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      Electric field-induced magnetization reversal in a perpendicular-anisotropy CoFeB-MgO magnetic tunnel junction

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      Applied Physics Letters

      AIP Publishing

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          A perpendicular-anisotropy CoFeB-MgO magnetic tunnel junction.

          Magnetic tunnel junctions (MTJs) with ferromagnetic electrodes possessing a perpendicular magnetic easy axis are of great interest as they have a potential for realizing next-generation high-density non-volatile memory and logic chips with high thermal stability and low critical current for current-induced magnetization switching. To attain perpendicular anisotropy, a number of material systems have been explored as electrodes, which include rare-earth/transition-metal alloys, L1(0)-ordered (Co, Fe)-Pt alloys and Co/(Pd, Pt) multilayers. However, none of them so far satisfy high thermal stability at reduced dimension, low-current current-induced magnetization switching and high tunnel magnetoresistance ratio all at the same time. Here, we use interfacial perpendicular anisotropy between the ferromagnetic electrodes and the tunnel barrier of the MTJ by employing the material combination of CoFeB-MgO, a system widely adopted to produce a giant tunnel magnetoresistance ratio in MTJs with in-plane anisotropy. This approach requires no material other than those used in conventional in-plane-anisotropy MTJs. The perpendicular MTJs consisting of Ta/CoFeB/MgO/CoFeB/Ta show a high tunnel magnetoresistance ratio, over 120%, high thermal stability at dimension as low as 40 nm diameter and a low switching current of 49 microA.
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            Magnetic phase control by an electric field.

            The quest for higher data density in information storage is motivating investigations into approaches for manipulating magnetization by means other than magnetic fields. This is evidenced by the recent boom in magnetoelectronics and 'spintronics', where phenomena such as carrier effects in magnetic semiconductors and high-correlation effects in colossal magnetoresistive compounds are studied for their device potential. The linear magnetoelectric effect-the induction of polarization by a magnetic field and of magnetization by an electric field-provides another route for linking magnetic and electric properties. It was recently discovered that composite materials and magnetic ferroelectrics exhibit magnetoelectric effects that exceed previously known effects by orders of magnitude, with the potential to trigger magnetic or electric phase transitions. Here we report a system whose magnetic phase can be controlled by an external electric field: ferromagnetic ordering in hexagonal HoMnO3 is reversibly switched on and off by the applied field via magnetoelectric interactions. We monitor this process using magneto-optical techniques and reveal its microscopic origin by neutron and X-ray diffraction. From our results, we identify basic requirements for other candidate materials to exhibit magnetoelectric phase control.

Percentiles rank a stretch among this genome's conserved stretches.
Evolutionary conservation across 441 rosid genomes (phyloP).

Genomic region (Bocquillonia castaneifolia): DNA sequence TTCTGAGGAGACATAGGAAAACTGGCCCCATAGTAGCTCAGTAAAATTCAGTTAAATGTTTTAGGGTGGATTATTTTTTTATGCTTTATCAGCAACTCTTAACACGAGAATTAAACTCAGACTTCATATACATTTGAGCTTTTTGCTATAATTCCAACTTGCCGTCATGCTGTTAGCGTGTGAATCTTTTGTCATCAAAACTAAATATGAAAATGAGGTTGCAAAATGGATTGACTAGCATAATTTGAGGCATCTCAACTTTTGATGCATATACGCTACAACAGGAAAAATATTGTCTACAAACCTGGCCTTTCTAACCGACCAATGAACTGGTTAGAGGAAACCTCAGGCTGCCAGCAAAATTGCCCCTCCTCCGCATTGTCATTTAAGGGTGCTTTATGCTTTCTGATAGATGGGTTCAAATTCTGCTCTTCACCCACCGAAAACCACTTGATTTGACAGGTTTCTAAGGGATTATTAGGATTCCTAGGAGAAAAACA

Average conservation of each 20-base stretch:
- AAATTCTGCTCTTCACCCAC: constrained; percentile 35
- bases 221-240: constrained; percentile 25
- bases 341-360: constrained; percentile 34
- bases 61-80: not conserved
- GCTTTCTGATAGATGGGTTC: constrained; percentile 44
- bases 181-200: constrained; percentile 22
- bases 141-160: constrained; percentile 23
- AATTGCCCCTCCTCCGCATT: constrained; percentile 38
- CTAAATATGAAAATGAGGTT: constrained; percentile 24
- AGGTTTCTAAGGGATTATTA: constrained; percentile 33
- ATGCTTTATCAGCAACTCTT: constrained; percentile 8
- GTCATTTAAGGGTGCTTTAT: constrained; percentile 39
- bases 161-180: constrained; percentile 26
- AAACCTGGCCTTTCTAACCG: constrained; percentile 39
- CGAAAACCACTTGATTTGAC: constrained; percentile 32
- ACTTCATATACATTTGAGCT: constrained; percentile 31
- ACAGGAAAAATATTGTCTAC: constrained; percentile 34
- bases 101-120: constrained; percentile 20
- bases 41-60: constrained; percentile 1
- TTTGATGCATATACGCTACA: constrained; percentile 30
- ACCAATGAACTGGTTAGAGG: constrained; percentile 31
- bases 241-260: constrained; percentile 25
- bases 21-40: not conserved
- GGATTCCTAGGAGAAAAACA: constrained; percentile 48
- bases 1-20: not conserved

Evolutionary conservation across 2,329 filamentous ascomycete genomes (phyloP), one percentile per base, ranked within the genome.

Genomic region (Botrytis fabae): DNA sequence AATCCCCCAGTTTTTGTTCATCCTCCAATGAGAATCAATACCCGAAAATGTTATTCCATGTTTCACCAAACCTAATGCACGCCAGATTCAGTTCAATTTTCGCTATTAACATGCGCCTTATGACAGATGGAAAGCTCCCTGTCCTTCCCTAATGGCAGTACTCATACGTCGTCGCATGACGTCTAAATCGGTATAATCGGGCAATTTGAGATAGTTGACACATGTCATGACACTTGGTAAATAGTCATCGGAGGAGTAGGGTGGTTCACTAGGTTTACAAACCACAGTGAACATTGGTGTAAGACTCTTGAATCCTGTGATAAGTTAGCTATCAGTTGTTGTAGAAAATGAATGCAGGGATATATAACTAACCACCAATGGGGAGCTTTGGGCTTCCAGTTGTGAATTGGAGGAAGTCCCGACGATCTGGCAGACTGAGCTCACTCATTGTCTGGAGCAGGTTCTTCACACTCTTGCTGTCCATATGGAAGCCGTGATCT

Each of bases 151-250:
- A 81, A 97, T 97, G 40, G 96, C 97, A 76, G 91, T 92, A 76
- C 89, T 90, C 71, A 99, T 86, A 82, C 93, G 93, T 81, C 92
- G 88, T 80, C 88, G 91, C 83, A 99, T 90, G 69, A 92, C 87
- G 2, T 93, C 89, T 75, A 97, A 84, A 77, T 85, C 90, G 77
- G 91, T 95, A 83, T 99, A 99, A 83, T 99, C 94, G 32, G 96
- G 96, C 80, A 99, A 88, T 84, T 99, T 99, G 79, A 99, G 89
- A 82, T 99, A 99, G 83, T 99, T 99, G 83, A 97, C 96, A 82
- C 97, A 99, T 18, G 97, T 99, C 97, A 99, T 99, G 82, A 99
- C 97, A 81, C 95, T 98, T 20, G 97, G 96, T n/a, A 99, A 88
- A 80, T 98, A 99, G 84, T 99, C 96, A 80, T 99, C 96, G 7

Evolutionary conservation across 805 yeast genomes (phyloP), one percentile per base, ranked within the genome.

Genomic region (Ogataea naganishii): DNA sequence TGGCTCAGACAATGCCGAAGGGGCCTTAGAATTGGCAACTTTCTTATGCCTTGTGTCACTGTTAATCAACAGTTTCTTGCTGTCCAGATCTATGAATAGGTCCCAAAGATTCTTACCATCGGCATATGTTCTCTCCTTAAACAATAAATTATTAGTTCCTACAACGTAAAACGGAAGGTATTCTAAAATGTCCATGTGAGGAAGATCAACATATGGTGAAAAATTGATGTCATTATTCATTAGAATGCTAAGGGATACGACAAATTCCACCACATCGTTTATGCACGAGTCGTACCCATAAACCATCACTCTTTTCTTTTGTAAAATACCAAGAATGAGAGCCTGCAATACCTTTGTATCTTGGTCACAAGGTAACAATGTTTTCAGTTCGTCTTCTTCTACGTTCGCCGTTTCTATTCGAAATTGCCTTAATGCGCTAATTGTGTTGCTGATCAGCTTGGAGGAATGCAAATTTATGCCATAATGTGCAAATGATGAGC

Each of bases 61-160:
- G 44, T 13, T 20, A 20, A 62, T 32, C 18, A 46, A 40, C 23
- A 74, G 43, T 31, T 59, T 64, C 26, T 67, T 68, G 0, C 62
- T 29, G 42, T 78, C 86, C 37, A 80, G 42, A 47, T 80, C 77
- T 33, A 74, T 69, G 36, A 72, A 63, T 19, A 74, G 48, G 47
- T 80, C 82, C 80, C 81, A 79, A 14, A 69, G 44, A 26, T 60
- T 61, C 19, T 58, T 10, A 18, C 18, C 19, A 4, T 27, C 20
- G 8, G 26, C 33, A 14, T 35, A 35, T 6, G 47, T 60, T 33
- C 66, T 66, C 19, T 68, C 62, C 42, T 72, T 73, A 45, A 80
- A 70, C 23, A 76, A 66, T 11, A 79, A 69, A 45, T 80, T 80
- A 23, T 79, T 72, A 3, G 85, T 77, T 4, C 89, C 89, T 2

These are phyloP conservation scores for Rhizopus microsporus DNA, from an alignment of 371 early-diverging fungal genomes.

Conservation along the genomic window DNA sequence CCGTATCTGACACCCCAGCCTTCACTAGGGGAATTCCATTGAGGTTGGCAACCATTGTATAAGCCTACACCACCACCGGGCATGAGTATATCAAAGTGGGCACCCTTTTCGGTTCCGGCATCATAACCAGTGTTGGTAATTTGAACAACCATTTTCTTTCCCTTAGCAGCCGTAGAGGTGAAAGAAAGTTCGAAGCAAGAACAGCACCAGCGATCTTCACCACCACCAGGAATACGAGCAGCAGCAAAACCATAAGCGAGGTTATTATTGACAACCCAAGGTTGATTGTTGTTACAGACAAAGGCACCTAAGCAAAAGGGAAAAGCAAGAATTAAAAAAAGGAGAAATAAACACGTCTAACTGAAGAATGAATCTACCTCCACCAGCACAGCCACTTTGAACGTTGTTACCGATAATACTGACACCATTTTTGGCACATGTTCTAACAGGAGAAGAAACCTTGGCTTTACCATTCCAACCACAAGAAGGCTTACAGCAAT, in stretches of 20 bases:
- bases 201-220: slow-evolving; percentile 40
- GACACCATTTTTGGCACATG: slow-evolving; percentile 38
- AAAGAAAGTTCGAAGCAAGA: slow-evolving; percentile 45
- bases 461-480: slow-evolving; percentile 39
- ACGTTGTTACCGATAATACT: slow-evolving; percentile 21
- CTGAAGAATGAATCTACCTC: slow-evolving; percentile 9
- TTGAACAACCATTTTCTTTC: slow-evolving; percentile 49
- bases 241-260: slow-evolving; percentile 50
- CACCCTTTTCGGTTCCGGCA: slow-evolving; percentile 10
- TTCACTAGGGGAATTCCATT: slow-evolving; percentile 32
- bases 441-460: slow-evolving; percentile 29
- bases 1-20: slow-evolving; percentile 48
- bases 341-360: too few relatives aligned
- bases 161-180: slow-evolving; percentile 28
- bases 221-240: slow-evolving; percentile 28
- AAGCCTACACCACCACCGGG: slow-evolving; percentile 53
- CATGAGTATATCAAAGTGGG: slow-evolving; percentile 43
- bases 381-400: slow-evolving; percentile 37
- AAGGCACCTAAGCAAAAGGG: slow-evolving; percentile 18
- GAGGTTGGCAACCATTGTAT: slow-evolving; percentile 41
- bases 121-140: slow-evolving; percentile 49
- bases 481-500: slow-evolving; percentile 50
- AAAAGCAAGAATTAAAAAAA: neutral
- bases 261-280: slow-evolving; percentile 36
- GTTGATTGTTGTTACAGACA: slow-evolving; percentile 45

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              Magnetization vector manipulation by electric fields.

              Conventional semiconductor devices use electric fields to control conductivity, a scalar quantity, for information processing. In magnetic materials, the direction of magnetization, a vector quantity, is of fundamental importance. In magnetic data storage, magnetization is manipulated with a current-generated magnetic field (Oersted-Ampère field), and spin current is being studied for use in non-volatile magnetic memories. To make control of magnetization fully compatible with semiconductor devices, it is highly desirable to control magnetization using electric fields. Conventionally, this is achieved by means of magnetostriction produced by mechanically generated strain through the use of piezoelectricity. Multiferroics have been widely studied in an alternative approach where ferroelectricity is combined with ferromagnetism. Magnetic-field control of electric polarization has been reported in these multiferroics using the magnetoelectric effect, but the inverse effect-direct electrical control of magnetization-has not so far been observed. Here we show that the manipulation of magnetization can be achieved solely by electric fields in a ferromagnetic semiconductor, (Ga,Mn)As. The magnetic anisotropy, which determines the magnetization direction, depends on the charge carrier (hole) concentration in (Ga,Mn)As. By applying an electric field using a metal-insulator-semiconductor structure, the hole concentration and, thereby, the magnetic anisotropy can be controlled, allowing manipulation of the magnetization direction.
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                Author and article information

                Journal
                Applied Physics Letters
                Appl. Phys. Lett.
                AIP Publishing
                0003-6951
                1077-3118
                September 17 2012
                September 17 2012
                : 101
                : 12
                : 122403
                Article
                10.1063/1.4753816
                © 2012
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